Mounted on one end of a compact, elongated frame is an article-receiving hopper. By gravity, the articles descend from the hopper onto the upper run of a longitudinally oriented conveyor mounted on the frame. While transporting the articles toward a packager located on the other end of the frame, the conveyor singulates the articles so that they can be accurately tallied as they pass an article counter. The article counter is of conventional construction and is adjustable to pass a predetermined number of articles to the packager and then temporarily disable the conveyor, allowing the filled package to be removed before the cycle is resumed.
FIG. 1 is a perspective view taken from the packaging end of the automatic bag filler;
FIG. 2 is a fragmentary top plan view;
FIG. 3 is a fragmentary side elevational view with portions broken away to disclose certain structural details and illustrating the article flow path;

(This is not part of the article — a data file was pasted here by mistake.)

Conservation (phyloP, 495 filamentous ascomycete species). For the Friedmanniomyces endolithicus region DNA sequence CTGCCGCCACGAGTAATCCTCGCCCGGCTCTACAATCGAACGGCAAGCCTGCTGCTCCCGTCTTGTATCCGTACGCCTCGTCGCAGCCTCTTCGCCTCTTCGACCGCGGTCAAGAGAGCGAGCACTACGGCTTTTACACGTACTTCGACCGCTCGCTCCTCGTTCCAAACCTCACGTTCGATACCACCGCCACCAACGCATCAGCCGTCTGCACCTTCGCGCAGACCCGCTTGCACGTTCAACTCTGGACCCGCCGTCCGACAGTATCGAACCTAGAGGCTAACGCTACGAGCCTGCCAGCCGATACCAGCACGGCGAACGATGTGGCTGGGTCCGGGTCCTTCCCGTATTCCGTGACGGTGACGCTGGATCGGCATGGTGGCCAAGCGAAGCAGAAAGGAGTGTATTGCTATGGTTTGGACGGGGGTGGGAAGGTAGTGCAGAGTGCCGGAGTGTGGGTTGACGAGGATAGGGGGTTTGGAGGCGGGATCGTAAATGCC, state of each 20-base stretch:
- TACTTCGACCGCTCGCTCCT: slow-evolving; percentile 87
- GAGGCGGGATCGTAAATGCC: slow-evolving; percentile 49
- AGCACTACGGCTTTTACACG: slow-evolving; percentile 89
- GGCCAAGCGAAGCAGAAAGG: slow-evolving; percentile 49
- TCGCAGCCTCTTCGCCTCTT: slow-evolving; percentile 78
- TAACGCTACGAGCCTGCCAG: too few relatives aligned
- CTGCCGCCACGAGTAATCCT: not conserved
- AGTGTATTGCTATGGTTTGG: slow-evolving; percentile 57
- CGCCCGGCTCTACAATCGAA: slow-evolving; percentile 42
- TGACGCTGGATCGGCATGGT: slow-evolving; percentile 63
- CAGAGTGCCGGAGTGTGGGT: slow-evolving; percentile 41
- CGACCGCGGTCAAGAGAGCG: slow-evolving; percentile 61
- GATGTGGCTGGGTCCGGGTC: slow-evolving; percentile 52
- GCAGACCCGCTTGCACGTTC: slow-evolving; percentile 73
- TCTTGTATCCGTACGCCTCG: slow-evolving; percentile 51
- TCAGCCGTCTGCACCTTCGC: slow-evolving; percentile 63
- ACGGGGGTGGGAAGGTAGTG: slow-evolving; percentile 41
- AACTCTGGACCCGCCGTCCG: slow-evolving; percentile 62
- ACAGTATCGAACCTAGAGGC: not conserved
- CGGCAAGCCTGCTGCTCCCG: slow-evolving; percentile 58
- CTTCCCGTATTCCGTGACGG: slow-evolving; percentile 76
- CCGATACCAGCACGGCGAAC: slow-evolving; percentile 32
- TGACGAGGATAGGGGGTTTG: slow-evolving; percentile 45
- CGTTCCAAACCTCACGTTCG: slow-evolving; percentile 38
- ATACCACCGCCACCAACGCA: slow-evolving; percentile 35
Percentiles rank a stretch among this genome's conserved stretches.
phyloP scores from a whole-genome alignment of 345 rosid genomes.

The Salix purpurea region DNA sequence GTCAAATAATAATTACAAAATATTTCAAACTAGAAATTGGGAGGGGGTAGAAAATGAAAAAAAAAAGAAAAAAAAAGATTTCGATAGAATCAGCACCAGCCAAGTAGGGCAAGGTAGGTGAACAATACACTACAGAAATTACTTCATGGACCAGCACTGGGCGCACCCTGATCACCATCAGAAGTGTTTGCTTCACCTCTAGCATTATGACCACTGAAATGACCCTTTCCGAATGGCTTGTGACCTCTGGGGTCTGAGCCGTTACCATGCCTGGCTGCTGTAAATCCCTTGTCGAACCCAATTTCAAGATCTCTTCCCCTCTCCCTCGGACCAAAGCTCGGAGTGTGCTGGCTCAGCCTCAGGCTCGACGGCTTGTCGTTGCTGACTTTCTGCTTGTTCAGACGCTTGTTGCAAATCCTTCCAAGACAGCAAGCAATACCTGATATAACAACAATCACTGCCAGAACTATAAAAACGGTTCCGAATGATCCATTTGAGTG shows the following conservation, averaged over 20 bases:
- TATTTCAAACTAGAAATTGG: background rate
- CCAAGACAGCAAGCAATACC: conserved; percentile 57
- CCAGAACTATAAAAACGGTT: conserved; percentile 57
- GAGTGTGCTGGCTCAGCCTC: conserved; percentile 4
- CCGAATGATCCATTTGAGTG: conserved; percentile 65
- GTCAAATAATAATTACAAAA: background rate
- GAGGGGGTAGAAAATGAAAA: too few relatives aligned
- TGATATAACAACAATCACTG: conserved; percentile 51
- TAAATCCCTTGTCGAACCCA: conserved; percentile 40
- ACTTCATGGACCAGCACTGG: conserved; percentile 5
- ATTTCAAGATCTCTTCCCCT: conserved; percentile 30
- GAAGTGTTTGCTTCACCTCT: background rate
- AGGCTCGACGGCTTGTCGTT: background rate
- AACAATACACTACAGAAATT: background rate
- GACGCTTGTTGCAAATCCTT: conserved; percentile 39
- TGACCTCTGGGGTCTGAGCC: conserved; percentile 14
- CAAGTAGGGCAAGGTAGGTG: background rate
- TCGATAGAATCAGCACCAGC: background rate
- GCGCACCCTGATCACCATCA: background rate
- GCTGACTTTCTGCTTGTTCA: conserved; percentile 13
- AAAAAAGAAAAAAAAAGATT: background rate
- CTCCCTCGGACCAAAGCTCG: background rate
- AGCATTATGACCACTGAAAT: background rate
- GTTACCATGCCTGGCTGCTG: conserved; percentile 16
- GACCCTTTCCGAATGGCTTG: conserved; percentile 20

FIG. 4 is a fragmentary, transverse, sectional view, to an enlarged scale, taken on the plane indicated by the line 4--4 in FIG. 3;
FIG. 5 is a sectional view taken on the line 5--5 of FIG. 3;
FIG. 6 is a sectional view taken on the line 6--6 of FIG. 2;
FIG. 7 is a perspective view of the bag packet; and,
FIG. 8 is a diagram showing the relationship of the major functional components of the apparatus.
While the automatic bag filler of the invention is susceptible of various different embodiments, depending upon the environment and requirements of use, the herein shown and described preferred embodiment has been tested with good results.
The successful operation of the device stems from a careful presorting procedure in which spheroidal or ellipsoidal articles of substantially identical size, shape and weight are segregated into respective groups. By so doing, articles such as fruits and vegetables can be packaged, as in bags, by number rather than by weight, as such.